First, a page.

Dynegy Northeast Generation, which is a Dynegy affiliate that has been in bankruptcy since November 2011, has coal-fired generation at the Danskammer plant in New York, plus gas-fired generation at the Roseton plant in the same state. While Dynegy Inc. doesn’t count earnings anymore from Dynegy Northeast Generation (DNE) and DNE’s in-bankruptcy parent, Dynegy Holdings (DH), it did report some financial details for those operations in the Form 10-Q.
During the first quarter, average spark spreads were flat year over year and dark spreads at Danskammer were compressed by lower Zone G power prices and increased coal prices. Gross margin for DNE decreased by $15m from $16m for the first quarter of 2011, to $1m for the first quarter of this year. Energy revenue and the corresponding cost of sales both decreased by $30m and $16m respectively for a net decrease in energy margin of $14m. Energy margin decreased due to lower power prices and lower generation volumes. The decrease in volumes is due to generation costs associated with Roseton and Danskammer being higher than what could have been realized in the market for longer periods of time in the first quarter 2012 compared to the first quarter 2011.
DNE is made up of the Roseton and Danskammer facilities located in Newburgh, N.Y., with a total capacity of 1,693 MW. A total of 1,570 MW of generation capacity relates to leased units at the two facilities. In connection with the Chapter 11 cases, DH and related companies rejected these long-term leases. But they have continued to operate the leased facilities to the extent necessary to comply with applicable federal and state regulatory requirements until operational control of the facilities is permitted to be transitioned.
A substantial portion of expected physical coal supply and delivery requirements for 2012 for Danskammer is fully contracted and priced for the forecasted run throughout the remainder of the year. Any coal shortfall due to unexpectedly high burn rates will be purchased in the spot market from domestic suppliers.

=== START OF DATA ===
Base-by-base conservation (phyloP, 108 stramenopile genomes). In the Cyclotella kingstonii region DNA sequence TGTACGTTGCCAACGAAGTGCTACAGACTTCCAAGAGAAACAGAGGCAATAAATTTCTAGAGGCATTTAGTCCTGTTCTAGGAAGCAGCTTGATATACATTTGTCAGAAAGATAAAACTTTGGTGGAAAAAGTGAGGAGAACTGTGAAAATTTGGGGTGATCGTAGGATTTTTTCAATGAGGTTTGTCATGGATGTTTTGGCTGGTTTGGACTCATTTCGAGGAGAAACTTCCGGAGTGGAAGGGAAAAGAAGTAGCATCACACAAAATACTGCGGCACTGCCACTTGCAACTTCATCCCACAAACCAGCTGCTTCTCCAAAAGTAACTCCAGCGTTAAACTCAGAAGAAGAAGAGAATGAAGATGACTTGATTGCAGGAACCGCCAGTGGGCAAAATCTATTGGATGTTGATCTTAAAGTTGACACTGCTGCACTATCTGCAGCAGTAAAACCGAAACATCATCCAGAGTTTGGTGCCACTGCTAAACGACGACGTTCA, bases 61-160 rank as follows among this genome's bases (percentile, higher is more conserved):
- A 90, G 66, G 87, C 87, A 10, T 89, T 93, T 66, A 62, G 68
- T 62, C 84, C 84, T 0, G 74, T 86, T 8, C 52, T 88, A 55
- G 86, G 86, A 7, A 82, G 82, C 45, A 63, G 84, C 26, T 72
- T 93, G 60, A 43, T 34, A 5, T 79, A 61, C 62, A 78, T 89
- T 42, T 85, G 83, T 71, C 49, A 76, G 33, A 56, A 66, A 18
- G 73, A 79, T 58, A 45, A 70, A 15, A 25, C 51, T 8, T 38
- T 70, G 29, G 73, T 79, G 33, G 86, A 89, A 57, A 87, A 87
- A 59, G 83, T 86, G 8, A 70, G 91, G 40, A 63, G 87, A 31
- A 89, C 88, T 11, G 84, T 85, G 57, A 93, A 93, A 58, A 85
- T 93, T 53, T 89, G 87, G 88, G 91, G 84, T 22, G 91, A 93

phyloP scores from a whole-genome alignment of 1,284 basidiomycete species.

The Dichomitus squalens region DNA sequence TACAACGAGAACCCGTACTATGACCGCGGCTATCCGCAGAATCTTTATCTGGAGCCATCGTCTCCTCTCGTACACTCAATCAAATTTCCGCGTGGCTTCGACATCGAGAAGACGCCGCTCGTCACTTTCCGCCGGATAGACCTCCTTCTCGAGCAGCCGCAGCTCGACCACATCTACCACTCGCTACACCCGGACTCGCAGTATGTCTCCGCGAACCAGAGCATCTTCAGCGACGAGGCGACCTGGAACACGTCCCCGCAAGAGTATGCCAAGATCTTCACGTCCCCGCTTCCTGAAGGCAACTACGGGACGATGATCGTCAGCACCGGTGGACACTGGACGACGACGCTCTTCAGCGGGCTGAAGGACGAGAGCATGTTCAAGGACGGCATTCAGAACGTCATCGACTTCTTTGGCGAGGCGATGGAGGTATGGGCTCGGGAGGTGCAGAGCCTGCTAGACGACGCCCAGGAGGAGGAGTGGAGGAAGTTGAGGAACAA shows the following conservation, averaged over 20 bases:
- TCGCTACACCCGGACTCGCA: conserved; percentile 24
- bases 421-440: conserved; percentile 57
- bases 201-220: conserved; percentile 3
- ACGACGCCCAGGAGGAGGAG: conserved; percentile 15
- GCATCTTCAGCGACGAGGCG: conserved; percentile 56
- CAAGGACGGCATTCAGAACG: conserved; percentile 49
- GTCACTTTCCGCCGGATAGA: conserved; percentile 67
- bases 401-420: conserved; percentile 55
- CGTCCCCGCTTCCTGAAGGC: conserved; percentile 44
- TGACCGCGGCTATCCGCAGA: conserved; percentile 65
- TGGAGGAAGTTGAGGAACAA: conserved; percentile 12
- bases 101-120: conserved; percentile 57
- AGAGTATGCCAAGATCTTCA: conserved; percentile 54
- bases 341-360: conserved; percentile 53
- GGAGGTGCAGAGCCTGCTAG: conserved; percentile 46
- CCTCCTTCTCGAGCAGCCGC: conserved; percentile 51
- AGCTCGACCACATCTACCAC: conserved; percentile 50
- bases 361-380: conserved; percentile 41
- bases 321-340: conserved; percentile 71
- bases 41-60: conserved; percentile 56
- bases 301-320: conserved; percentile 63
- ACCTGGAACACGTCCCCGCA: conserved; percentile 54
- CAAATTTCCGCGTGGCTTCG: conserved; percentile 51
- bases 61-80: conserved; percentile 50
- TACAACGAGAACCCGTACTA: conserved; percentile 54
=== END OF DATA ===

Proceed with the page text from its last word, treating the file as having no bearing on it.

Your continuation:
Notable is that Dynegy Danskammer LLC on March 23 got the bankruptcy court to reject two short-term contracts with Patriot Coal (NYSE: PCX). Since entering into the contracts in 2011, the price of coal has significantly decreased resulting in Dynegy Danskammer being “out-of-the money” with respect to the Patriot contracts, the March 5 rejection motion said.
“For example, Dynegy Danskammer believes that if it were to purchase the same quality coal in the ‘spot’ market, it could do so at an approximate 20% savings to the pricing set forth in the executory contracts,” the rejection filing said. “Moreover, due to the unseasonably mild winter, Dynegy Danskammer’s demand for coal has decreased and, as a result, Dynegy Danskammer no longer believes that it requires the full amount of the coal shipments contemplated under the executory contracts. In light of these factors, the debtors engaged in conversations with Patriot in an attempt to modify the executory contracts to bring the terms in line with the market and needs of the debtor’s estates. It is only after these discussions failed, that Dynegy Danskammer made the decision to seek rejection of the executory contracts….”